Combine the first 5 ingredients in a bowl until the mixture resembles coarse crumbs; set aside. In a large mixing bowl, cream butter and sugar. Add eggs, one at a time, beating well after each addition. Combine the dry ingredients; add to creamed mixture alternately with buttermilk. Stir in raisins.

Spread half of mixture into greased 13×9 pan. Sprinkle with half the crumb mixture. Carefully spread with remaining batter and sprinkle with remaining crumb mixture. Bake at 350 for 35-40 minutes or until toothpick inserted comes out clean.  Makes 12-15 servings.

*I was out of raisins, so I sprinkled some mini chocolate chips over the top before I baked it.


Sour Dough Raisin Nut Bread

A few weeks ago when we went to Charleston for Corp Day at The Citadel, we stayed with our friends, the Walters.  As in the past, I came home with another delicious recipe. This time it was for a variation of the sour dough bread that I usually make on a weekly basis.  This bread is just amazing!  The whole family loves it!

Awhile ago I shared my recipe for making sour dough starter and bread.  Here is the recipe for the starter again and the new recipe for the nut bread.


In a one-quart mason jar pour 1 c. hot tap water; 1/2 c. sugar; 3 tbsp. potato flakes; and 2 tsp. yeast.  Stir well to dissolve most of the sugar.  Screw on the lid and leave the jar sitting out for 12 hours. Refrigerate for a few days.  Feed the starter a day or so before you want to make bread to increase your amount of starter.   To feed, add 1 c. hot tap water; 1/2 c. sugar and 3 tbsp. potato flakes.  Stir well and cover.  Leave out on counter for 12 hours.  Refrigerate or use to make bread.  Once you get enough starter, you should be able to  feed your starter after you have taken out what you need for your bread.  Make sure to keep it in the fridge after the 12 hours on the counter!  Many people say that you must feed  your starter every 3-5 days whether you use it or not.  I have found that not to be necessary.  My starter seems to thrive on neglect!  I just feed it when it is getting low!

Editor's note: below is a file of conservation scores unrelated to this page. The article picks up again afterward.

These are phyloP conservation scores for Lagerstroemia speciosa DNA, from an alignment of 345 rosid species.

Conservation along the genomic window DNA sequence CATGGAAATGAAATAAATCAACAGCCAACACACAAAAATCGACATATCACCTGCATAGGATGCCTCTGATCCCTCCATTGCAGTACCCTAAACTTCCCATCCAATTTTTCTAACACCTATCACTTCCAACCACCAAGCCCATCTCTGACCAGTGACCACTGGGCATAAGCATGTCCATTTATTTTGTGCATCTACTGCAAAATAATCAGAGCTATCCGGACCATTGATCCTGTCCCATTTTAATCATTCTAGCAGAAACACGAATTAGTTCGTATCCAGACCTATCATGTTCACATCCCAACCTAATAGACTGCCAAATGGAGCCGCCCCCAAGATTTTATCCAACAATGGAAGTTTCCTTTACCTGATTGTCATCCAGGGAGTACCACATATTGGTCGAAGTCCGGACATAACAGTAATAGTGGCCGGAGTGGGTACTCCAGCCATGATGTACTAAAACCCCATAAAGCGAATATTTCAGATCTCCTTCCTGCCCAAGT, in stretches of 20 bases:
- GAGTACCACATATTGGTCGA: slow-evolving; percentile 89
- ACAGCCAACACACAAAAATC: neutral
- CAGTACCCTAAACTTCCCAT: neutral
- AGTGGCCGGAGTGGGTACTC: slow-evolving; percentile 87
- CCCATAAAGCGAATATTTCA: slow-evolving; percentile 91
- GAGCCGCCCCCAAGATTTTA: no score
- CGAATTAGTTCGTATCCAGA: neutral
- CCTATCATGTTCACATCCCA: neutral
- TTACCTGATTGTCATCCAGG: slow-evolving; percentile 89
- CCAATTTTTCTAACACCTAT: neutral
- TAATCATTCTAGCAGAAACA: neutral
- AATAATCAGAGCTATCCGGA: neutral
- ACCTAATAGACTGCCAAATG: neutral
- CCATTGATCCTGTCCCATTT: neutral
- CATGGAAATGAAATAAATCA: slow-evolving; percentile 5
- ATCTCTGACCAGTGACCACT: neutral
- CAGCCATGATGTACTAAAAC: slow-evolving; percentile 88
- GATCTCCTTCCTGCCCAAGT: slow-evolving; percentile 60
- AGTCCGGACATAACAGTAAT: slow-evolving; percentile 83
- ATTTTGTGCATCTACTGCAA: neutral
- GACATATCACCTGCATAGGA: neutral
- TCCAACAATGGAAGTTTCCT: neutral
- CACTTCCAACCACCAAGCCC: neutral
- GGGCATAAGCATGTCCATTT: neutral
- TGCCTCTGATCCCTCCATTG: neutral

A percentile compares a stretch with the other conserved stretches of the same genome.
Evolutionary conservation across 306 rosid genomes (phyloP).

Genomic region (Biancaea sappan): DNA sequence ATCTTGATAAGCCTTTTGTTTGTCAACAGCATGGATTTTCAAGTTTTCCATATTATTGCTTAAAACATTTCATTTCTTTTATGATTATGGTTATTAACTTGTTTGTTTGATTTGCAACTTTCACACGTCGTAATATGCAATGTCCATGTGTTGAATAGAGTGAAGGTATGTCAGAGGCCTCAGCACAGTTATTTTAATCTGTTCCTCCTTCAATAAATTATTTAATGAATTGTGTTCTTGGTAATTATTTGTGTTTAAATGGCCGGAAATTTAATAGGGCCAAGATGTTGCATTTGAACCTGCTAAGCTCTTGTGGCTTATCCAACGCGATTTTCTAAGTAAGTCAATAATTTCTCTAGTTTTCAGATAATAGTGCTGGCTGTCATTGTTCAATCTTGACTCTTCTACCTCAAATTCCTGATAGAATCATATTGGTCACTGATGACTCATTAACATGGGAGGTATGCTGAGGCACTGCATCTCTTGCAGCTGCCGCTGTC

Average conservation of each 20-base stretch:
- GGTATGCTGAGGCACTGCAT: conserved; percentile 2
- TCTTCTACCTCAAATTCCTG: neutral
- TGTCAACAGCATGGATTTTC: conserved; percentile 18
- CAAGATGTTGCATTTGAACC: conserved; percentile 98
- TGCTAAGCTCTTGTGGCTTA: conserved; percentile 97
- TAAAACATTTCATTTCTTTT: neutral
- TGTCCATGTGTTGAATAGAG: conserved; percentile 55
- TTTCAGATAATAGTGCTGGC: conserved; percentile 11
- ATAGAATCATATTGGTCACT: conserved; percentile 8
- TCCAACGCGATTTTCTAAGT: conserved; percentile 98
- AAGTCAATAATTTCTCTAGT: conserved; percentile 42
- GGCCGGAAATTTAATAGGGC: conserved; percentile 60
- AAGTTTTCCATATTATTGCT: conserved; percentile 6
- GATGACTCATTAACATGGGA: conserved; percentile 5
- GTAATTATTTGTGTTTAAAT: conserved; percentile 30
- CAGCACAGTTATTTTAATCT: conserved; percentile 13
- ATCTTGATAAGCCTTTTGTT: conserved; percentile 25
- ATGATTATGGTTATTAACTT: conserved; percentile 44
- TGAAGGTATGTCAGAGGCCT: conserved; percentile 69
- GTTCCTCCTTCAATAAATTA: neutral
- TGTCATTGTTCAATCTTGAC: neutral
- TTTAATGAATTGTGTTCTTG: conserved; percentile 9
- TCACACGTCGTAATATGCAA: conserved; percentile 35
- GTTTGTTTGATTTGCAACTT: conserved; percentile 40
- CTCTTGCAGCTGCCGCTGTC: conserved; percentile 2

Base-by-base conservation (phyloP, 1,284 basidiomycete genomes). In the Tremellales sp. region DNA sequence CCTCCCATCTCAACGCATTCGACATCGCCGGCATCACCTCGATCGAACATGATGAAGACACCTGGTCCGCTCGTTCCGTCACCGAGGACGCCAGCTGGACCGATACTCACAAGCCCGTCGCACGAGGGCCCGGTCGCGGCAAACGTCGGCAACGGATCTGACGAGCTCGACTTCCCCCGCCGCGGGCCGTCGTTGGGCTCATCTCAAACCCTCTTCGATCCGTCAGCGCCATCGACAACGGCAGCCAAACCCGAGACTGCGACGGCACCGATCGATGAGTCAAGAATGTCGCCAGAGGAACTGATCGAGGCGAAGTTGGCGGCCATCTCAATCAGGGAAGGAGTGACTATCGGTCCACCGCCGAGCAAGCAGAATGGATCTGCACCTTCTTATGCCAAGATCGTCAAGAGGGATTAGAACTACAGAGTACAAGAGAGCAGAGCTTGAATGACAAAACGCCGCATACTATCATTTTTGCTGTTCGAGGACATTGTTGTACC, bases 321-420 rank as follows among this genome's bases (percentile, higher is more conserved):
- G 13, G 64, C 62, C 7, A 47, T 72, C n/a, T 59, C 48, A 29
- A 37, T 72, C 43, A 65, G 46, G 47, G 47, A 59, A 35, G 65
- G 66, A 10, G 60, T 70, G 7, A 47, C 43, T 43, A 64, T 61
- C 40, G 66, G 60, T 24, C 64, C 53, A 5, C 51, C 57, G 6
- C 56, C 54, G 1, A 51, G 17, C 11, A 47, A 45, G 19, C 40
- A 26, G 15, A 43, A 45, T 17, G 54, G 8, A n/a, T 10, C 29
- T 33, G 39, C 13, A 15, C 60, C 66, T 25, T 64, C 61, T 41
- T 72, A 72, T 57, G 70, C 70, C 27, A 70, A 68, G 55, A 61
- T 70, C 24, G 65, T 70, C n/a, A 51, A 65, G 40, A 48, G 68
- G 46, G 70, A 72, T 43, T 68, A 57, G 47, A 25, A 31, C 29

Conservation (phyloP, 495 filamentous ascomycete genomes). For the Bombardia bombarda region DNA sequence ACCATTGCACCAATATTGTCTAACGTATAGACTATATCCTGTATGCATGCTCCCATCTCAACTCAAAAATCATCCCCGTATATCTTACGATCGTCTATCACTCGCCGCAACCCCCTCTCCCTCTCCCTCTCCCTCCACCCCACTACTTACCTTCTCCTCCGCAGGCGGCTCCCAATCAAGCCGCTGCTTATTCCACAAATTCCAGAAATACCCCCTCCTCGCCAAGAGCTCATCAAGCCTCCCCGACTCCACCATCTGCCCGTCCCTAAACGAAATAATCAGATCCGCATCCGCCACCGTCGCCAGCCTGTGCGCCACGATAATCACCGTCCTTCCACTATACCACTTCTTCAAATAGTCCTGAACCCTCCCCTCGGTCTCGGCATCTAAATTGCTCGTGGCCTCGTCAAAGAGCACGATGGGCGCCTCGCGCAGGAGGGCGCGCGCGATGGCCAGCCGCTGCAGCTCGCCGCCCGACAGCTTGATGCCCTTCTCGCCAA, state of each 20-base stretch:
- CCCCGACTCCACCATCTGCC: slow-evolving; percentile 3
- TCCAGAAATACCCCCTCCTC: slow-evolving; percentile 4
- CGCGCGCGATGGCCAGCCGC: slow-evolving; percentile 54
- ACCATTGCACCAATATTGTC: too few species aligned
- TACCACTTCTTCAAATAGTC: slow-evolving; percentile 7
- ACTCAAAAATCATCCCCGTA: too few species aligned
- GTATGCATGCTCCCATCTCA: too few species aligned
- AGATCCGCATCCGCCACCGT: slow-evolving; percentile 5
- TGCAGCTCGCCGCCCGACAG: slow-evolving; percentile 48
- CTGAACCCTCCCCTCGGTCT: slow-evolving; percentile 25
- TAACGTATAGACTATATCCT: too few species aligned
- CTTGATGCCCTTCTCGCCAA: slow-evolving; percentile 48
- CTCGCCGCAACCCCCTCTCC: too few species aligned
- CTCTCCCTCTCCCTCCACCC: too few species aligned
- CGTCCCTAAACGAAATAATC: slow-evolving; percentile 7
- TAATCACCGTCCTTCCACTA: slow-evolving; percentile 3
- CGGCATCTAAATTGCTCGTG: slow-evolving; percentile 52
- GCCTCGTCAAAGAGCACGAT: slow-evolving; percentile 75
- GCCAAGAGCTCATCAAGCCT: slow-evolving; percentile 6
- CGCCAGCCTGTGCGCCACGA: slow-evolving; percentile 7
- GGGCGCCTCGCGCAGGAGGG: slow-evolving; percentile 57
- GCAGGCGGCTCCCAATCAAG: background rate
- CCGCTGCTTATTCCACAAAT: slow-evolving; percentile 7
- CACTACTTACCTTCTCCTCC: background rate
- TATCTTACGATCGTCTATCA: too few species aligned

This recipe calls for three ‘standing’ times, so plan to make it a day or so before you actually want it.  I followed this exactly the first time I made it, but cut back on the standing times the second time.  The results were the same!

1-1/2 c. starter

1/2 c. oil

1-1/2 c. warm water

1/3 c. honey

2 c. bread flour

1 c. raisins and/or craisins

Mix all of the above ingredients well and let stand 4 to 24 hours.

After standing time, add:

1 tbsp. salt

2 c. bread flour

2 c. whole wheat flour

1 c. sunflower seeds or 1 c. chopped pecans (or a mix of both!)

Mix well and let stand 8-24 hours.

After standing time, knead bread. Divide into 2 large or 3 medium sprayed bread pans. Let rise 8-12 hours.

Bake at 350 degrees for 30 minutes.

*I used my standing mixer and just left it in the mixing bowl each standing time.

**I needed to cut back the time the second time I made this recipe, so I added 1-1/2 tsp. yeast to the first mixture and cut the standing time to 2 hours.  This allowed the second standing time to be cut back to about 4 hours, and the 3rd rising time to about 4 hours.   Of course, it isn’t a true sour dough if you add yeast, but it still tasted amazing!